Nonetheless, I have the outmost respect for Reilly and his decision. I think, when we see something traumatic we should raise our voice, and be loud about it. Yet, we should also put it in perspective with the rest of the world and its cultures.

Last edited by DVD Smurf; 05-01-04 at 09:07 AM.
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Old 05-01-04, 10:29 PM
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Jeff Wells suggested in his column that the whole donkey thing was probably just an excuse to get out of it -- von Trier's already lost three or four actors (Kidman and Caan didn't return and it's been rumored that Stellan Skarsgard has dropped out too) so that sounds fairly probable. Otherwise Reilly is a wuss.
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Old 05-02-04, 03:11 PM
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Ah yes. People are wusses if they take a stand on principle. Perhaps filmmakers should start using terminally ill people and death row inmates for their murder scenes. How cool would that be!

But I guess this means they aren't using the same sort of set as was used in Dogville with the chalk-drawn dog etc.
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Old 05-02-04, 03:38 PM
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Originally posted by thawtz
Ah yes. People are wusses if they take a stand on principle. Perhaps filmmakers should start using terminally ill people and death row inmates for their murder scenes. How cool would that be!
Wow talk about going overboard dude!
It was a SICK donkey for pete's sake...
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Old 05-02-04, 05:26 PM
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Perhaps filmmakers should start using terminally ill people and death row inmates for their murder scenes.
I'm disappointed, you didn't manage to work Hitler in there anywhere.

Incidentally according to Variety Reilly pulled out of the project because he didn't think his small role was worth a trip to Sweden, not because of the donkey thing. Apparently he never even set foot on the set.
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Old 05-02-04, 05:47 PM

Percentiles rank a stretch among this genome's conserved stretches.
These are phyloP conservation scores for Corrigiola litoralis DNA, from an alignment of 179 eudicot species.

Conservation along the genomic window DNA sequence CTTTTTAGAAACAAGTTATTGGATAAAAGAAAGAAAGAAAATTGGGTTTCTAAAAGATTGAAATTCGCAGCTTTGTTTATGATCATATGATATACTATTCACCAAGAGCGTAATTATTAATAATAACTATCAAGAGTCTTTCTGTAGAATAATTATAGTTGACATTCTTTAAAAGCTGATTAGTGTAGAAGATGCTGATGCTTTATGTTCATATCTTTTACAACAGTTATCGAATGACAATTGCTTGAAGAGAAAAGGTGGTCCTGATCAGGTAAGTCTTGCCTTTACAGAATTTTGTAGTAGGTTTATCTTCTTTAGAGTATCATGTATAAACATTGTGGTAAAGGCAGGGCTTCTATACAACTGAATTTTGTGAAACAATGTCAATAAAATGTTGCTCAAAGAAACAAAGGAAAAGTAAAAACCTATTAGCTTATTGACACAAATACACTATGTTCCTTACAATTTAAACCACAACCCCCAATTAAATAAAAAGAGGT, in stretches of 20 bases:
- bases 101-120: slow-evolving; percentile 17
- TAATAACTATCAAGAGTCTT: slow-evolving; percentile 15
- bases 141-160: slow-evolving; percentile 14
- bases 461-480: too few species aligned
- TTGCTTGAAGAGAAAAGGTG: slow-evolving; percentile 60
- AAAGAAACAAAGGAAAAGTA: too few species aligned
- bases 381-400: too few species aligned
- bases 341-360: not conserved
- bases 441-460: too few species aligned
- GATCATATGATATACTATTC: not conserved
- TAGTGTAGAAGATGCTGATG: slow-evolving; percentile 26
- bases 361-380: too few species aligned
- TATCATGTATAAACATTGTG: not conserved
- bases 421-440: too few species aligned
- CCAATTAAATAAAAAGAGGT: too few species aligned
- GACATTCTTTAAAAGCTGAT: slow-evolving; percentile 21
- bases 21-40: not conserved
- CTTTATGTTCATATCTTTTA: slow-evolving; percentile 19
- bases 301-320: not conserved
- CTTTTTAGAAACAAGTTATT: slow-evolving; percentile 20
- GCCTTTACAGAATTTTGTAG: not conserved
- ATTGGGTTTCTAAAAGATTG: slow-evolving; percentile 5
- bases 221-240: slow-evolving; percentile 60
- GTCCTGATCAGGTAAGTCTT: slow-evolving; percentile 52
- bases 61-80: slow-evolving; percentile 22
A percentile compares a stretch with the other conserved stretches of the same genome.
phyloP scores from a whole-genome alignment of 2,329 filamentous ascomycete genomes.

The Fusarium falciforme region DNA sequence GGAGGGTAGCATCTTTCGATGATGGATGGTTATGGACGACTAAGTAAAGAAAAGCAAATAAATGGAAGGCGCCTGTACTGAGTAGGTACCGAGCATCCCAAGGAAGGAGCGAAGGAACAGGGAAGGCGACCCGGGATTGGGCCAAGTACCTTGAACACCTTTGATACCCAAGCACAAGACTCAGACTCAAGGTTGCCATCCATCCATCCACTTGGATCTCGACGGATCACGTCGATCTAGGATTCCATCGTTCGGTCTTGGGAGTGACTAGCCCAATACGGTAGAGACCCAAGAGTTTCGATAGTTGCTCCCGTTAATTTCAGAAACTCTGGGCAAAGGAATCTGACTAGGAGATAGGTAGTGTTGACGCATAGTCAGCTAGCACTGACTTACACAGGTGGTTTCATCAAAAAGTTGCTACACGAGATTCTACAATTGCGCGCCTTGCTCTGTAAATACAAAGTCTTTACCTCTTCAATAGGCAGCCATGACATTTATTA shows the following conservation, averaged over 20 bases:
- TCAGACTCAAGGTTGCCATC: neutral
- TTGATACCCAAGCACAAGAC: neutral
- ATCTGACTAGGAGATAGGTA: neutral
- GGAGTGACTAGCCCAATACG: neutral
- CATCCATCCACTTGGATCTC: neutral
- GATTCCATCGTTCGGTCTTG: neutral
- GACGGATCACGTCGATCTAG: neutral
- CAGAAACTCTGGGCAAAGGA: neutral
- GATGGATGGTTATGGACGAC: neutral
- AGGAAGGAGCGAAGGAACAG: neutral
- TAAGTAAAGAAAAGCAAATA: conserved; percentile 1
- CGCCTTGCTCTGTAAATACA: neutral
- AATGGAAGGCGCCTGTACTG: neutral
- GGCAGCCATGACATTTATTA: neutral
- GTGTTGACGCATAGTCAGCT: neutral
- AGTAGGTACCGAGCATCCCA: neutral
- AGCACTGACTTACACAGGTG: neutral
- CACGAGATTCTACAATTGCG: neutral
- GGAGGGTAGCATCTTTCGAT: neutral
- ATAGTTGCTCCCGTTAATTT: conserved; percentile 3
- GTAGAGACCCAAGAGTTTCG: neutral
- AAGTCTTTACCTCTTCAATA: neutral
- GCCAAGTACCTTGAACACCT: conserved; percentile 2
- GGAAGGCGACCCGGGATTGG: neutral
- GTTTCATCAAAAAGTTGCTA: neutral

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Originally posted by thawtz
Perhaps filmmakers should start using terminally ill people and death row inmates for their murder scenes. How cool would that be!
They have already done that in the tasteless Facez of Death...

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Old 05-03-04, 05:42 PM
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I'm disappointed, you didn't manage to work Hitler in there anywhere.
Wouldn't want to throw out my best card so soon.

And here's the full Variety article for posterity:
Did a doomed donkey really kick thesp John C. Reilly off the set of Lars von Trier's "Manderlay"?

Papers all over the globe were buzzing late last week about Reilly's alleged refusal to do the film when he learned that he was to appear in a scene where a live donkey would be butchered for food.

"The ethical problem of one actor makes me smile when hundreds of thousands of animals are killed every day without anybody getting excited about them," Peter Aalbk Jensen, managing director of Zentropa Entertainment, told Australia's Herald Sun.

However, it now appears Reilly never stomped off the set --- because he was never on it.

Von Trier wanted to work with Reilly on the first film in his American trilogy, "Dogville," but the actor declined because of schedule conflicts.

Reilly then agreed to take a small role in "Manderlay," but when the actor saw a revised script, his part had been trimmed even further --- down to one scene, a new one that featured the slaughtering of a donkey.

Reilly decided the role wasn't worth the trip to Sweden and told Von Trier he'd have to catch him on the next one.

Whether or not Reilly was angered by the donkey's death, any fury would seem ill-placed.

According to Aalbk Jensen, the donkey was to be put down anyway, and a vet was attending the execution scene.

"Everything was done according to the rules," the producer tells Variety. "Who wants to upset American societies for the prevention of cruelty to animals?"
Off I go to look for Facez of Death.
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Old 05-04-04, 09:38 AM
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Originally posted by Groucho
I'm with Reilly on this one. Killing an animal for food is a lot different than killing one for entertainment.
What if you film an animal being slaughtered for food, and people find that film clip entertaining?
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Old 05-04-04, 09:54 AM
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Livestock, sick and healthy, are slaughtered every day, sometimes for food, sometimes not. If Reilly really quit because it bothered him, then that's his choice. If he used it as an excuse to drop out of the film, that's his choice too. I do hope Reilly is a vegan though, otherwise it would be hypocritical of him, and my respect for him will have gone down, not up.

It's not like this donkey was tortured to death, or died a meaningless death. Showing an animal being killed and butchered for food is not that big of a deal. There are training videos you can go buy to teach you how to kill and butcher (aka 'process') livestock and game animals, and they are full of animals killed only for the making of that video. This also isn't the only feature film made that shows this process, and it won't be the last. Also, there was a show on Food Network a couple of years ago that I saw about a family run restaurant in Spain that only sold what was produced on the family farm. About 15 mins of it was the 'processing' of a pig from start to finish, including blowing up the bladder with air and using it like a soccer ball. Where is the outcry there? Yet another animal needlessly buthced for food and entertainment, its organs ripped out and tossed around like a ball!

I think if Reilly hadn't made a big deal about it, the event would have gone largely unnoticed.